This month's column will deal with OBAC's Spring & Summer Survey of owner/operators and company drivers. The questionnaire will be circulating across Canada over the next several weeks and will be fou...
This month’s column will deal with OBAC’s Spring & Summer Survey of owner/operators and company drivers. The questionnaire will be circulating across Canada over the next several weeks and will be found at truck stops, weigh scales, brake checks and “Show and Shine” events. You can also find the survey at the OBAC Web site: (www.obac.ca); just print it out (we’re working on an interactive version, available soon) and fax a completed copy, toll free to 888-205-9991.
Some of the questions (such as those dealing with logbooks) demand a candid answer. For this reason we are not asking anyone to identify themselves beyond their level of experience in the trucking business. To protect your privacy, your name, address, carrier, or any other identifying information is not required for this survey. Your honest answers, thoughts and opinions, offered without fear of consequences, are encouraged.
If you are a company driver, we would appreciate your participation as well. Whether you are in favour of running your own business or dead set against it, your opinions matter to OBAC.
We are asking for your rating of the most urgent issues facing owner/operators. These include fuel prices, freight rates, hours of service, unpaid work and waiting time, pensions and insurance. We’re also asking about issues surrounding weights and dimensions, health and safety, border security, equipment problems and load brokerage.
The precise legal relationship between owner/operators and carriers needs to be spelled out clearly so that neither is taken by surprise during a dispute. We want to know if you have a signed contract with your carrier and if it has an expiry date. We are also interested to learn whether you would switch carriers for better rates if you were otherwise satisfied with the carrier for whom you presently work.
OBAC has instituted a Contract Advisory Service – do you believe that such a service is useful?
There are several questions dealing with logbooks and hours of service. Do the hours of service rules limit your earning potential? Have you ever felt pressured by a carrier to “adjust” your logbook? Would you be more inclined to keep a “legal” logbook if you were paid for all the working hours, which you now log as “off duty”? Are you in favour of the new hours of service rules?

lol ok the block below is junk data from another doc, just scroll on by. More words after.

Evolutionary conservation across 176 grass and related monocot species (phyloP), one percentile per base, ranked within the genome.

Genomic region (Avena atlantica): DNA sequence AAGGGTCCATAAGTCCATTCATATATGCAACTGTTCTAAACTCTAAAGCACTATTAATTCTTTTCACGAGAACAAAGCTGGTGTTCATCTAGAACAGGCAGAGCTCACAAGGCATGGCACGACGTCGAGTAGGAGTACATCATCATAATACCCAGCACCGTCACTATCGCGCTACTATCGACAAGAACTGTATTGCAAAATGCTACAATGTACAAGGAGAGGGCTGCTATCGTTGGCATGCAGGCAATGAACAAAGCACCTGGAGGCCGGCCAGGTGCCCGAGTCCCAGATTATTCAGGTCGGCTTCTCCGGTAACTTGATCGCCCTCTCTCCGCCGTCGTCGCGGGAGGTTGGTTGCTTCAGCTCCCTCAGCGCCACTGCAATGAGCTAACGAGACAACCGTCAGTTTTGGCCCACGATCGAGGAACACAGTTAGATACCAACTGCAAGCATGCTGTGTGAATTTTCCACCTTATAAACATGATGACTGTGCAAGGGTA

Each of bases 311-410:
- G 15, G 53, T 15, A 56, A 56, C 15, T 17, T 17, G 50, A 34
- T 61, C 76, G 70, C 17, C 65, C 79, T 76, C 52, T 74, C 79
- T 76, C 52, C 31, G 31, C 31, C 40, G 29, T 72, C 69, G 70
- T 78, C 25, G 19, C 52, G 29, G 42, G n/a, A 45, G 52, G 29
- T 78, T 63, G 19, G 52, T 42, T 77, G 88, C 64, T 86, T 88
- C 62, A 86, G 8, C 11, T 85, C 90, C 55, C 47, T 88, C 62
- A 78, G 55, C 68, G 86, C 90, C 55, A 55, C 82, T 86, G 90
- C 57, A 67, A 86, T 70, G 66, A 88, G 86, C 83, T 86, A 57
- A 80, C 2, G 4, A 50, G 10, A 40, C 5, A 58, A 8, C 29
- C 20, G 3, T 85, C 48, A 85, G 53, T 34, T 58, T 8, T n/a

Unpaid waiting time is arguably one of the biggest issues facing owner/operators. We are asking for an approximation of the number of hours per week, which you are enduring as unpaid waiting time.
Many consider trucking to be merely general labour, while others consider themselves professionals in every sense of the word. Do you support the idea of classifying truck driving as a skilled trade? Considering the length and level of training involved, do you believe that there should be a formal program of graduated licensing for truck drivers?
What do you think that the trucking industry could do to attract suitable drivers? Would programs such as formal on-the-job training be useful? Would training scholarships be a possible resource? Would somehow raising the standards of professionalism be the solution?
For the veteran owner/operators, we are interested to learn if you would still consider becoming an owner/operator knowing what you now know about this business? Would you encourage your child to pursue a career in trucking?
Do you know your cost per mile? If so, what is it? One of the best ways to keep track of this indicator is the use of the personal computer. We are very interested in the computer literacy skills of the trucking population. Do you use a computer, whether at home, in your truck or elsewhere? Do you use it for e-mail, managing business records, routing and mileage information or Internet surfing? How do you rate your computer skills? Would you consider buying an affordable, trucker-friendly laptop computer if such a thing were available?
We also want to know how long you have been in trucking, and how many years that you have been with your current carrier.
Finally…do you feel that it’s important that the general public has a better idea of what truck drivers do to make sure that load gets delivered on time? Do you feel that your carrier really cares if your business succeeds?
OBAC is also looking at the viability of several service options for its members including a 24/7 toll-free hotline, carrier rating systems, group buying programs, complete health, dental and travel insurance, investment and pension programs, and contract, financing and legal services. Do these interest you? Would their inclusion convince you to join OBAC? OBAC is also announcing that we have revised the annual membership fee to more accurately reflect the dismal realities of owner/operator cash flow. The annual membership dues have been reduced to just $25 per year. The association decided to adopt this plan to encourage wider participation from the Canadian trucking community. Our lobbying and advocacy efforts will be more effective if we have the support of the largest number of owner/operators and drivers as possible. In numbers there is strength.
– A long time O/O, Mike Smith is a member of OBAC’s board-of-directors. He can be reached at firstname.lastname@example.org.
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